I got my armour plates the other day and now I have pretty much my entire kit, minus a back apparatus for my helmet hose(s) to connect to.
I got a long belt for $6.50 at Wal-Mart in the women’s section. I cut it in half to use to connect my back plate with my chest plate. I weathered the belt and found out that they used faux leather, but it still weathered well with some light brown paint.
I used mostly flat black and dark brown spray paint to weather my “deer” skin gloves. I choose these gloves because they remind me of a trapper and would work well with my overall beast hunter approach to this kit.
I kept one glove untouched so you could see the comparison between fully weathered and brand new. After all my paint had been applied I used a little bit of acetone in a few years to make it look like a stain here and there.
Finished weathered gloves for my Late Crusader kit.
I’ll be running this flight suit through the wash once more. The greens were made with some paint, grass stains where I smeared it into the grass, or pine branches I rubbed it all over. The browns are from some paint, dirt, mud, and rubbing it over all the rocks outside. The greys are from doing an oil change in the flight suit, dust from my garage, and rubbing it across the asphalt outside.
My hard leather green gauntlets also got the same weathering effects with flat black, light brown, and dark brown paints. Also smeared in garage/shop dust. Buckles still need to be trimmed to my arm size with flight suit on.
My macrobinoculars are carried in this belt pouch. I removed excess pouches and loops. I used the pencil/screw driver parts for looping my cable snares through. I have yet to weather this pouch and cable snares.
Sort of the way my real leather ammo pouches, belt, and macrobinocular pouch will sit on me.
My flak vest is made from a leather jacket that used to have “earthy” frills down the backside. I cut the sleeves off and marked out approximately where the bottom abdominal plate would be to make the flak vest shorter.
I will be using straps instead of buttons to secure the back of my flak vest, so I can fasten it over my flight suit. The collar was also adjusted so it doesn’t press up against my neck.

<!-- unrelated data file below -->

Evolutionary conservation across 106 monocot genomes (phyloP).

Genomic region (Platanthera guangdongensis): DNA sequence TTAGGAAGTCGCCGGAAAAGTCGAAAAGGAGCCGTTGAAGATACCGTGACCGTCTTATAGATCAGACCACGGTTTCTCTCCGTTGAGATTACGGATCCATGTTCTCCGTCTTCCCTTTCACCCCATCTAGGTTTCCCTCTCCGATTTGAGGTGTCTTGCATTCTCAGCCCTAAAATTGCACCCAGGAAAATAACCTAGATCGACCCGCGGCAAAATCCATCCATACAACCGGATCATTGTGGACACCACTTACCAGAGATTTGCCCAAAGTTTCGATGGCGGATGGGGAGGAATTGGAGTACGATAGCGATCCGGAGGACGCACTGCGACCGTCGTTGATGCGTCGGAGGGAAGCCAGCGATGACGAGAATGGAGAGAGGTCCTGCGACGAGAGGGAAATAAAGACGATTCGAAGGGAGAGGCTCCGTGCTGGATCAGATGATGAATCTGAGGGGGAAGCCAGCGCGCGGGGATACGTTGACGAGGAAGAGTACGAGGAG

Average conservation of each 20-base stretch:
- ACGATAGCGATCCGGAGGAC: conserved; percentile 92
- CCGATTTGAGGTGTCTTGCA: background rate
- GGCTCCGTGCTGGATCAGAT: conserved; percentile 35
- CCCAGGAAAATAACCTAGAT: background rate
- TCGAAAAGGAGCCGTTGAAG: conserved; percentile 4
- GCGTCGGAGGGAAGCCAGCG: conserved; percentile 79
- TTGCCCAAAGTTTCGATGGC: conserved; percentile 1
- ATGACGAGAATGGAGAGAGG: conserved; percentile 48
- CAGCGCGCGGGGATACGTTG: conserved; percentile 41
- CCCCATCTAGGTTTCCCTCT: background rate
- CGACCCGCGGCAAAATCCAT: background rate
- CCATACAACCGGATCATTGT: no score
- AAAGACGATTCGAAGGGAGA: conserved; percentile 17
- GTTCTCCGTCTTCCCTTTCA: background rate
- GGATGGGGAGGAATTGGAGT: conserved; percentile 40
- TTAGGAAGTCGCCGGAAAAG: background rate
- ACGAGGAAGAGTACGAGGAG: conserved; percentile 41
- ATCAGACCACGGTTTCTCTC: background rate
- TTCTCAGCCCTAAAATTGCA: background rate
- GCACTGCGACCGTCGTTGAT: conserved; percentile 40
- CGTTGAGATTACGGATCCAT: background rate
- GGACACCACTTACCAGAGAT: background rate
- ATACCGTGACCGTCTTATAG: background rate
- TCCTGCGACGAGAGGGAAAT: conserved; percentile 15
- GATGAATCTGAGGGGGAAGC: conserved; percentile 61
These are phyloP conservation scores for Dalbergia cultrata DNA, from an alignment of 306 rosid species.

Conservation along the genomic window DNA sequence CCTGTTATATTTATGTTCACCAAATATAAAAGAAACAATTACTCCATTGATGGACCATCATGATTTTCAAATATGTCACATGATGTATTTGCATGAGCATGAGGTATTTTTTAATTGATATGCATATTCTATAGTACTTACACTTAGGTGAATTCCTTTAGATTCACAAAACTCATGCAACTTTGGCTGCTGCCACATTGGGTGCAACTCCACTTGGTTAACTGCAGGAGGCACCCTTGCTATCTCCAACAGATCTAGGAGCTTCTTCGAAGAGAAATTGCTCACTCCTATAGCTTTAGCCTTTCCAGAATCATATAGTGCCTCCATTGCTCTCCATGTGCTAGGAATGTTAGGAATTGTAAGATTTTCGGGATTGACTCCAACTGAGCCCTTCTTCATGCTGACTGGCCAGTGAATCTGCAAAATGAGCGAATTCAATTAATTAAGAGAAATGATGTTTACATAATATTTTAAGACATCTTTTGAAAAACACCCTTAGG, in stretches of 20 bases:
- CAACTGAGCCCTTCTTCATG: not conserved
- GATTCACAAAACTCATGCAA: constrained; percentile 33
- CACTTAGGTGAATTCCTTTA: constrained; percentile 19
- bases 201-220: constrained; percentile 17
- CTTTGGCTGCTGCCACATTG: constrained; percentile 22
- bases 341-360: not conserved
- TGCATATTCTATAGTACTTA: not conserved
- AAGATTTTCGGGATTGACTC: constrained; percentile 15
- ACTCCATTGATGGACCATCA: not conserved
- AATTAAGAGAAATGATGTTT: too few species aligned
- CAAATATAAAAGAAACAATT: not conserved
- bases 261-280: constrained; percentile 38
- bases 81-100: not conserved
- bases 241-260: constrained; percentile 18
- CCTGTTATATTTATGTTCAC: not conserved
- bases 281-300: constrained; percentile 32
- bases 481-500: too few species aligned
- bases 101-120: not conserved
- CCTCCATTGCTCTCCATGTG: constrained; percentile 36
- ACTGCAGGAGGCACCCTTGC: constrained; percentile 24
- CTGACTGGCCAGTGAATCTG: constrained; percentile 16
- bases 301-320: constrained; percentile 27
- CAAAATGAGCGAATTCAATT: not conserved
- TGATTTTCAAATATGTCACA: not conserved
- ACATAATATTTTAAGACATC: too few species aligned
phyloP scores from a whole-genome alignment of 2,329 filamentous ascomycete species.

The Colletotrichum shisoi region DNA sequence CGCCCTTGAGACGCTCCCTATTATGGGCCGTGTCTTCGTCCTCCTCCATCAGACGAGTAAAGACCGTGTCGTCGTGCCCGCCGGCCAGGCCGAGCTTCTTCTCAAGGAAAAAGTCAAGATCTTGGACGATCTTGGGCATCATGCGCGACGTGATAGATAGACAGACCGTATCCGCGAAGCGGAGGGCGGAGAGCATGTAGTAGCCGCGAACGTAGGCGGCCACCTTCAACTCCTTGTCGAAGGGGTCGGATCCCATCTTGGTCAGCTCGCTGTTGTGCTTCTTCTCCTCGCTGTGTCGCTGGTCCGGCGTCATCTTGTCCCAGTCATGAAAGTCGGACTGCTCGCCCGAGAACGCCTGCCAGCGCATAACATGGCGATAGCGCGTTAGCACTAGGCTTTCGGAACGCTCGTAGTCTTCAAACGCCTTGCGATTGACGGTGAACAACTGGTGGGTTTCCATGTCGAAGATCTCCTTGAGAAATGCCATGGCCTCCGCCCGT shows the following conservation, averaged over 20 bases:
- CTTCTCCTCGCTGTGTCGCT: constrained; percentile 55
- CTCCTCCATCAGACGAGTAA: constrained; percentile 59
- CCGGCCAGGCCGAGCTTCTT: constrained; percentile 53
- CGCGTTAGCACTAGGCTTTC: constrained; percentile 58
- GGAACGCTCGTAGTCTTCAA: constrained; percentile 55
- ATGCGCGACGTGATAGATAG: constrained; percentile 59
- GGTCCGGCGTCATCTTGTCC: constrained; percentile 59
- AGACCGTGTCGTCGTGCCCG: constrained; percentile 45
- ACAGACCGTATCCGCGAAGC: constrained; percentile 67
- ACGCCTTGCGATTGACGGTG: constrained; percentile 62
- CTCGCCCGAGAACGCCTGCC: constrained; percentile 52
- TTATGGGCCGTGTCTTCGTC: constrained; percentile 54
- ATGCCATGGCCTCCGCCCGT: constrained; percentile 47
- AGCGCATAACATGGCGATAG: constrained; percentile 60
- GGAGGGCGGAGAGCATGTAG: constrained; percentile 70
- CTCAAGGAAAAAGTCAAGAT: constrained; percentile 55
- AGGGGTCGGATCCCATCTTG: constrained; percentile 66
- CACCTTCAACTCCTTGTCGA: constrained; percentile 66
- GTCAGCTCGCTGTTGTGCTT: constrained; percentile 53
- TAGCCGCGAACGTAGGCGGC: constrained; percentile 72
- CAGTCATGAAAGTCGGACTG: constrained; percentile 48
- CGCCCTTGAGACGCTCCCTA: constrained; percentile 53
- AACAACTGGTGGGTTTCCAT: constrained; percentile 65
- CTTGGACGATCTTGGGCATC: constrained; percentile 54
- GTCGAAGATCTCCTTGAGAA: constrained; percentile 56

Below is sort of how my armour will look when secured to the flack vest with velcro. What should the spacing be between the plates (i.e. the abdominal plate to the chest plate and the abdominal plates to the kidney plates)??
Update 11/24/2016: I had originally made this neck seal for my wife’s kit back in July 2016. She recently switched to a navy blue flight suit and no longer needed the yellow balaclava. When I had ordered her yellow one, I also ordered a tan one for my LC kit. Now I’m almost done with my LC kit and can’t find the balaclava anywhere. I heavily used tan, light brown, and dark brown spray paints on the neck portion of it and after a wash/dry it now is the correct colour of my flight suit.
The top part is still yellow, but no one will see that with my helmet on.
It now covers my neck with my helmet on making it a completely sealed suit. I also weathered it some more to match the rest of my kit.
The last soft part I am waiting for it my half chaps to protect my shins and cover up my boots. Since my boots are similar height to Boba’s shoes, I’ll need these half chaps to cover the tops of them.
Update 11/25/2016: My half chaps arrived today, I put them on immediately and wore them most of the day at work to break them in. I did however put them on backwards at first, not very comfortable. My co-worker joked that the horse wouldn’t want the zipper rubbing up against it all day. This meant that the zipper was on the outside leg, instead of the inside. Image below shows straight out of the box and weathered after work.
One of the big points you’ll notice from above is my boots were also weathered to match the rest of my kit. Brown and tan spray paints were sprayed into the crevices/treads of my boots to make it appear that I’ve been all over the planet searching for the predators I hunt. You’ll also see that I may have used the grinder on my leg in the mesh area while wearing the chaps.
The solution to hide the zipper was to over-lay a piece of leather type material scraped from the sleeves of my flak vest. I used heavy duty snaps with some leather straps to mount this material to the chaps. I then used left over Velcro to make a strip down the opposite side of the chaps from the snaps.
This works extremely well, as I’m able to quickly remove either the snaps or the Velcro to access the zipper on my half chaps.